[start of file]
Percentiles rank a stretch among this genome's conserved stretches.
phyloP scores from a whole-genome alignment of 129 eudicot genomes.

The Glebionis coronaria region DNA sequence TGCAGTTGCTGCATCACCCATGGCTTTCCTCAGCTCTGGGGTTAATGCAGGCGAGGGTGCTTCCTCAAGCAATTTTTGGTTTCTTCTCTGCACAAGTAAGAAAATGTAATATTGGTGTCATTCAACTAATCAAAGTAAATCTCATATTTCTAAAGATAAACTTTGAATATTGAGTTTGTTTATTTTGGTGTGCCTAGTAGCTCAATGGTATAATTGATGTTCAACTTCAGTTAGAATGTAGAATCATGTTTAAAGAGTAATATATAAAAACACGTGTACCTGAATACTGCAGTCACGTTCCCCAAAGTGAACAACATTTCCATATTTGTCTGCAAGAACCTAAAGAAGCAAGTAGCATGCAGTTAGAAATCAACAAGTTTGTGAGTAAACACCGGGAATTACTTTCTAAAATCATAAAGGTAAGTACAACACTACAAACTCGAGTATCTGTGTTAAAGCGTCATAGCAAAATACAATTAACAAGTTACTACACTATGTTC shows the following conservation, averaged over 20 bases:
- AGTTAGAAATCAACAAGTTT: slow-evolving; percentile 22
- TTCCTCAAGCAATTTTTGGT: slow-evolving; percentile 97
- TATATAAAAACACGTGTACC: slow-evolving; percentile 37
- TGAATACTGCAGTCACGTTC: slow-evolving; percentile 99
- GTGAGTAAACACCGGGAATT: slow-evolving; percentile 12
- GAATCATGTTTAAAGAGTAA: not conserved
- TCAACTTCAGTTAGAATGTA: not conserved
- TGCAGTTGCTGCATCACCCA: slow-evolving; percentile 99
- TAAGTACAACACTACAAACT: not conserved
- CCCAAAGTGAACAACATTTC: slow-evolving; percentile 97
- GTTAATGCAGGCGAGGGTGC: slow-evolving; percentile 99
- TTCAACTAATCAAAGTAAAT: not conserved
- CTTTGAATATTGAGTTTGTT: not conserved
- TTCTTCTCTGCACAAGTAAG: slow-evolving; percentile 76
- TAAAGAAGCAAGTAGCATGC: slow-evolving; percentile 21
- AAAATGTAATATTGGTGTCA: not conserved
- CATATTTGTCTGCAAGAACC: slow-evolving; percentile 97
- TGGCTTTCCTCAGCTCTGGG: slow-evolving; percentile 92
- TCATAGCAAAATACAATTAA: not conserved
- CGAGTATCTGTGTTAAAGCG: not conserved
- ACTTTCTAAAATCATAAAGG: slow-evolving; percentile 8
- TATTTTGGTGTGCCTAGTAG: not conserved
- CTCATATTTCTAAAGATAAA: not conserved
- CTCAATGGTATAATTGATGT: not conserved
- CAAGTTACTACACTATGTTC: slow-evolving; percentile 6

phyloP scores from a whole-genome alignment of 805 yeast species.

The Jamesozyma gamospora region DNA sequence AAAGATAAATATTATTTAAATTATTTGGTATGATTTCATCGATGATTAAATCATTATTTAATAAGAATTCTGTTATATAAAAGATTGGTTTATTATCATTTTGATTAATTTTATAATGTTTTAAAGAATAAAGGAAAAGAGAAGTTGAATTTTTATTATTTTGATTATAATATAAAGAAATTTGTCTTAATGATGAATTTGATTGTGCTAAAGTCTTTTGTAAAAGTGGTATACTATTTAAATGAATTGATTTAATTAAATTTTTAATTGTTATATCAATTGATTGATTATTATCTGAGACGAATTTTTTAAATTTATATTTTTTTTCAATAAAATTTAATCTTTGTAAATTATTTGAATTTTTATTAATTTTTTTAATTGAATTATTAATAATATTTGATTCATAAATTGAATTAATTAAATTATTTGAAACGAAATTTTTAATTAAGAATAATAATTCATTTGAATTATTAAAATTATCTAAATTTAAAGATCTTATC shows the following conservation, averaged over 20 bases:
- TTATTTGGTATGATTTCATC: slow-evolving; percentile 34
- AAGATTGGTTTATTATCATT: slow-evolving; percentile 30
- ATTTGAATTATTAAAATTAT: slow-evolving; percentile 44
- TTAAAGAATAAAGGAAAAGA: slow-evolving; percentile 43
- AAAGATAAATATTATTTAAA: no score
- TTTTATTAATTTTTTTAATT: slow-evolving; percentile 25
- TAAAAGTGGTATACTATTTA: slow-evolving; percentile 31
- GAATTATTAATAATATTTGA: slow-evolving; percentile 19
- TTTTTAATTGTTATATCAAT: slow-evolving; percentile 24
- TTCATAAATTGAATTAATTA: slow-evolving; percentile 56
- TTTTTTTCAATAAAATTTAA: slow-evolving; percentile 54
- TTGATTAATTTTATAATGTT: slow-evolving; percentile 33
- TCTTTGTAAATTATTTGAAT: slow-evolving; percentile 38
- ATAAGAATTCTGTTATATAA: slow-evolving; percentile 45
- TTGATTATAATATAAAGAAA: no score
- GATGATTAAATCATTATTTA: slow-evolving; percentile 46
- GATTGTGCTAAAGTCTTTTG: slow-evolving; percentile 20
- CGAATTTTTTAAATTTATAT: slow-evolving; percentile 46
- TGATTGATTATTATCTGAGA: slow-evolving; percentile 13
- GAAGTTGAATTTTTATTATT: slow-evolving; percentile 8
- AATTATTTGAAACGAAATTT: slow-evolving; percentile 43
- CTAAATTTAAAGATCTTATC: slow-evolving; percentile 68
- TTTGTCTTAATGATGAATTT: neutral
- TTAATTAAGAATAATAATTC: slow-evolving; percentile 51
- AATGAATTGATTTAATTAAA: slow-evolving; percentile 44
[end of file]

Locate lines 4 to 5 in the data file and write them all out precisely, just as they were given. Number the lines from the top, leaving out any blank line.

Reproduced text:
- AGTTAGAAATCAACAAGTTT: slow-evolving; percentile 22
- TTCCTCAAGCAATTTTTGGT: slow-evolving; percentile 97